China’s Premier Li Keqiang said on Wednesday that Beijing does not want to see a trade war with the United States and urged talks between both sides to achieve common ground.
“We do not want to see any trade war breaking out between the two countries. That would not make our trade fairer,” Li said at his annual news conference at the end of the annual meeting of China’s parliament.
“Our hope on the Chinese side is that no matter what bumps this relationship hits, we hope it will continue to move forward in a positive direction,” he said.
“We may have different statistical methods, but I believe whatever differences we may have we can all sit down and talk to each other and work together to find solutions,” Li said.
Issues that cannot immediately be solved should be “shelved” for the time being, he added.
U.S. media have reported that U.S. President Donald Trump and Chinese President Xi Jinping will meet in Florida next month.
Trump has attacked China on issues ranging from trade to the South China Sea and what he perceives as China’s lack of interest in reining in nuclear-armed North Korea.
During the election campaign, Trump had threatened to label China a currency manipulator and impose huge tariffs on imports of Chinese goods.
He has not followed through on either move yet, but the U.S. Treasury will issue its semi-annual currency report in April.
China’s trade surplus against the United States was $366 billion in 2015.
Last month, Trump held his first face-to-face talks with a member of the Chinese leadership, top diplomat Yang Jiechi, who outranks Foreign Minister Wang Yi. The White House said it was a chance to discuss shared security interests and a possible meeting with President Xi.
Li also reiterated in his remarks that China-U.S. relations are founded upon adherence to the “one China” policy, under which Washington acknowledges the Chinese position that there is only one China, of which Taiwan is a part.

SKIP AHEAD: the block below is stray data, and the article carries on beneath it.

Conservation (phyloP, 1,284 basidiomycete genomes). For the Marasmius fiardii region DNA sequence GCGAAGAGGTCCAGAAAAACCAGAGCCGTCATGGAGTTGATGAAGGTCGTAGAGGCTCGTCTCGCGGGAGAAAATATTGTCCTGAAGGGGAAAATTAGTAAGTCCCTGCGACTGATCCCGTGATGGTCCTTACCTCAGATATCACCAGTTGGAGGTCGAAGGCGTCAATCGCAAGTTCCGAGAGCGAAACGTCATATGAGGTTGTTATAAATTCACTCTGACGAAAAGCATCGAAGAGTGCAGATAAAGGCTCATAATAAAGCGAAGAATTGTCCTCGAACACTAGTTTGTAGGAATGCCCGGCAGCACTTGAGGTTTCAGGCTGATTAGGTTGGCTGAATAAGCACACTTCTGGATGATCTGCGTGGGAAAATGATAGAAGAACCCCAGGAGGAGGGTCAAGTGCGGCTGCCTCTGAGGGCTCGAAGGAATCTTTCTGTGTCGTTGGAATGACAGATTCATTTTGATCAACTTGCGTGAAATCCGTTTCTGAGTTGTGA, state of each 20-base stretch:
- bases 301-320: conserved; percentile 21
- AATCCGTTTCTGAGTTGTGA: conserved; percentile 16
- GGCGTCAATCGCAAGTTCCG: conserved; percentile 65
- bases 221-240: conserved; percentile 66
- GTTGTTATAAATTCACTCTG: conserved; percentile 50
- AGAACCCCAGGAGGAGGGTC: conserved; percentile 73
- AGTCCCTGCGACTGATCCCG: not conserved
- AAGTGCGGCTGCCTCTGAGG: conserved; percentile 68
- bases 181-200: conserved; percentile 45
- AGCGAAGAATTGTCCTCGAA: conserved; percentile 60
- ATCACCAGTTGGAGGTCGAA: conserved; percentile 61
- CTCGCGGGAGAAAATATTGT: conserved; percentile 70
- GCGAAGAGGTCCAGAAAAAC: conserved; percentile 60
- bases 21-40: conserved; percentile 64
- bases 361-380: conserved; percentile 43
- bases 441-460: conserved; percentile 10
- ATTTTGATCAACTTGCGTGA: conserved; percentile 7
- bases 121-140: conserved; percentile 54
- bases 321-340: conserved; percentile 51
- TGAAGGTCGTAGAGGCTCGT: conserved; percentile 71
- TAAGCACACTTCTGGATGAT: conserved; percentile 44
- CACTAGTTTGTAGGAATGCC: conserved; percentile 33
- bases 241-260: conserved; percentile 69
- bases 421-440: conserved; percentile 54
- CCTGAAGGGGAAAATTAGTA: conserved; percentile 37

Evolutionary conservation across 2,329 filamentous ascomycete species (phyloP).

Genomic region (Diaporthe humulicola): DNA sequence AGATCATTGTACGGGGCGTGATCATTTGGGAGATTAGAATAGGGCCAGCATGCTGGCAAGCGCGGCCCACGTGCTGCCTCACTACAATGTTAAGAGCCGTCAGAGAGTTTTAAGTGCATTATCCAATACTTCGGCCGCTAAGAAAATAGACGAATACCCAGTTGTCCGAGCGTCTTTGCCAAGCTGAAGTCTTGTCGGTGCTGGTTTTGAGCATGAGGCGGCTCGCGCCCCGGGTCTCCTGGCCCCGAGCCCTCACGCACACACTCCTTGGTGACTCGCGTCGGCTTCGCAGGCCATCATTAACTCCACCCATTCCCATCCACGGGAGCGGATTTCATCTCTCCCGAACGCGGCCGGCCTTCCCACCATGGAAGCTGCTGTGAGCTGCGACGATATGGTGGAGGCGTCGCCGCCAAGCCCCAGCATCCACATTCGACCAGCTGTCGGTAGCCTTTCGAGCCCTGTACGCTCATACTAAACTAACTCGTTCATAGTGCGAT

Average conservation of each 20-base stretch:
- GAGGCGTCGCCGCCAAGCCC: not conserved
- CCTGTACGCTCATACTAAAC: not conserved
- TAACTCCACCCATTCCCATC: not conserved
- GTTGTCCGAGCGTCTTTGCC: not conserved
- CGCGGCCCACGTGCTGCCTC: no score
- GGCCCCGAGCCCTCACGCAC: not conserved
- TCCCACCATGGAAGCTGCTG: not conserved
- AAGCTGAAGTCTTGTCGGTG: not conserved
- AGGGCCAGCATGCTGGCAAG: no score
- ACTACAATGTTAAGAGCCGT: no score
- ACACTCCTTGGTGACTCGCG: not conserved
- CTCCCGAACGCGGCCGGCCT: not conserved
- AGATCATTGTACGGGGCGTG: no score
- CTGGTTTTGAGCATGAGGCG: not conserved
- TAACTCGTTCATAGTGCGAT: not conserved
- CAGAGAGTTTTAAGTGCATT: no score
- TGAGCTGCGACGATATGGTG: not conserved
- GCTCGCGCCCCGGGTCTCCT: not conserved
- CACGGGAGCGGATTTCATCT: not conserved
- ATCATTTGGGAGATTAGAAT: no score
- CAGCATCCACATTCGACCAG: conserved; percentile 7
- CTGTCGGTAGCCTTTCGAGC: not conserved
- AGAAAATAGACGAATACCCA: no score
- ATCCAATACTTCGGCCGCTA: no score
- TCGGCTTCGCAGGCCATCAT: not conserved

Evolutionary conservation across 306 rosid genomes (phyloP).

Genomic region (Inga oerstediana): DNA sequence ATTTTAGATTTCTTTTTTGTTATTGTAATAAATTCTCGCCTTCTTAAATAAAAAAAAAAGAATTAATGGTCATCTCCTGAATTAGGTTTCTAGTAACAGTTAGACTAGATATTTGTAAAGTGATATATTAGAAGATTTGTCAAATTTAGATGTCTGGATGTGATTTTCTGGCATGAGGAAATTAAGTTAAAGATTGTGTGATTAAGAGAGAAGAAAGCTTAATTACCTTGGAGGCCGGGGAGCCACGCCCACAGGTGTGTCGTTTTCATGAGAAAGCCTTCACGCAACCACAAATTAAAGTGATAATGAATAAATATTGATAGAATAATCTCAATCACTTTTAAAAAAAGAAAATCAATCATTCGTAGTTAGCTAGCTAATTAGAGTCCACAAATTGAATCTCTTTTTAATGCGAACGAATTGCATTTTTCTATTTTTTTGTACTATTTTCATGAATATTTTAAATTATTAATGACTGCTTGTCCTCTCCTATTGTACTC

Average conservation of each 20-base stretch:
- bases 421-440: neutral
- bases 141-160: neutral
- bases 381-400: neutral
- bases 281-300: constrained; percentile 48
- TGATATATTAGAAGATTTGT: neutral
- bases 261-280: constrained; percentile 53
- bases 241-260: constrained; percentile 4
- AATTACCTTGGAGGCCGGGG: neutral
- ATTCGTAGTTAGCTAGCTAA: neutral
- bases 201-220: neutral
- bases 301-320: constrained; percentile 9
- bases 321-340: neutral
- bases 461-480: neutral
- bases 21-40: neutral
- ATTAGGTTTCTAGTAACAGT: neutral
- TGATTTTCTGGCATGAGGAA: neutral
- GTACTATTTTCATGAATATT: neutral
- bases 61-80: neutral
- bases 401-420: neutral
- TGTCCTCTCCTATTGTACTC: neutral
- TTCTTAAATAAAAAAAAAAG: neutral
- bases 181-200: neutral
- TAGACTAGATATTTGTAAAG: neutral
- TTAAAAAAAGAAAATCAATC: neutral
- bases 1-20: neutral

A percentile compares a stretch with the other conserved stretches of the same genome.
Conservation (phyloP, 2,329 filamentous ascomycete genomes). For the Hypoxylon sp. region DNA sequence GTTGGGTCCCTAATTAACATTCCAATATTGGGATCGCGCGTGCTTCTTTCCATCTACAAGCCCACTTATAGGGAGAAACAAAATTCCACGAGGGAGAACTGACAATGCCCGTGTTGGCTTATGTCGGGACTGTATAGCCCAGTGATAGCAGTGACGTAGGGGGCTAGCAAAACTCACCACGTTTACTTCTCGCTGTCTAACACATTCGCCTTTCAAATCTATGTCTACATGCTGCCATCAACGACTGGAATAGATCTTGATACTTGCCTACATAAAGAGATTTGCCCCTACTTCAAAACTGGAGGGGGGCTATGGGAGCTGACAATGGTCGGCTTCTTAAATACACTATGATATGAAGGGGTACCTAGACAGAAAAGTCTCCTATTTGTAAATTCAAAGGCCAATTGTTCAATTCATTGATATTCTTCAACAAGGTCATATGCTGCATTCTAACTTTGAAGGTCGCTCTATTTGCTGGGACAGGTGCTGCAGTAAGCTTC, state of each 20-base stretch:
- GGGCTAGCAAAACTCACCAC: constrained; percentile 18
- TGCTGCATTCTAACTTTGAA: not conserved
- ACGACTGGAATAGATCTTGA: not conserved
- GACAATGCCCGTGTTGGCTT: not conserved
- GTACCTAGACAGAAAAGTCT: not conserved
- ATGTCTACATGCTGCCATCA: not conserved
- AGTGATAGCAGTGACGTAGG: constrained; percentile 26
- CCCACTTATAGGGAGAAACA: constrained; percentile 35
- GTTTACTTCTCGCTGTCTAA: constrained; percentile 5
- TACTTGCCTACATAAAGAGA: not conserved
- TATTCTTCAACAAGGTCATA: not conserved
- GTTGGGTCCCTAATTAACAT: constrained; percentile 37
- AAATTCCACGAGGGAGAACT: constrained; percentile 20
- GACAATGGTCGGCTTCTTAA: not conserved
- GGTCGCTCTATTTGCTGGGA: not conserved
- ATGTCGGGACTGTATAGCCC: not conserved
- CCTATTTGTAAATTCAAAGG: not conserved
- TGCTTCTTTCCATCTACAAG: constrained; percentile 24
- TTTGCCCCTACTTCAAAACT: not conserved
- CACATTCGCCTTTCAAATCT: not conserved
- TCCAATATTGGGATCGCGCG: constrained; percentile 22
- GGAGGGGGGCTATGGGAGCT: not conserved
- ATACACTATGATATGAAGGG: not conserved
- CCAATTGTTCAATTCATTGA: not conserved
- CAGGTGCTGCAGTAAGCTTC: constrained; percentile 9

The “one China” policy “has remained unshaken despite changing circumstances,” he said, adding “this foundation cannot be undermined.”
Trump incensed Beijing in December by talking to Taiwan President Tsai Ing-wen and saying the United States did not have to stick to the policy, vaguely suggesting that he may abandon the policy as part of negotiations for a better trade deal with China.
Trump later agreed in a phone call with Xi to honor the “one China” policy in a diplomatic boost for Beijing, which vehemently opposes criticism of its claim to self-ruled, proudly democratic Taiwan.
Li also said China did not seek a sustained trade surplus with the European Union, and that the imbalance “would clearly improve” if Europe exported more high-tech products to China.
The United States and the EU have long maintained export controls as security measures against China on a range of products with both military and civilian uses.
China wants access to high-tech components to move its manufacturing industries higher up the value chain, but the foreign business community has often voiced concern about weak protection of intellectual property rights and forced technology transfers in exchange for market access.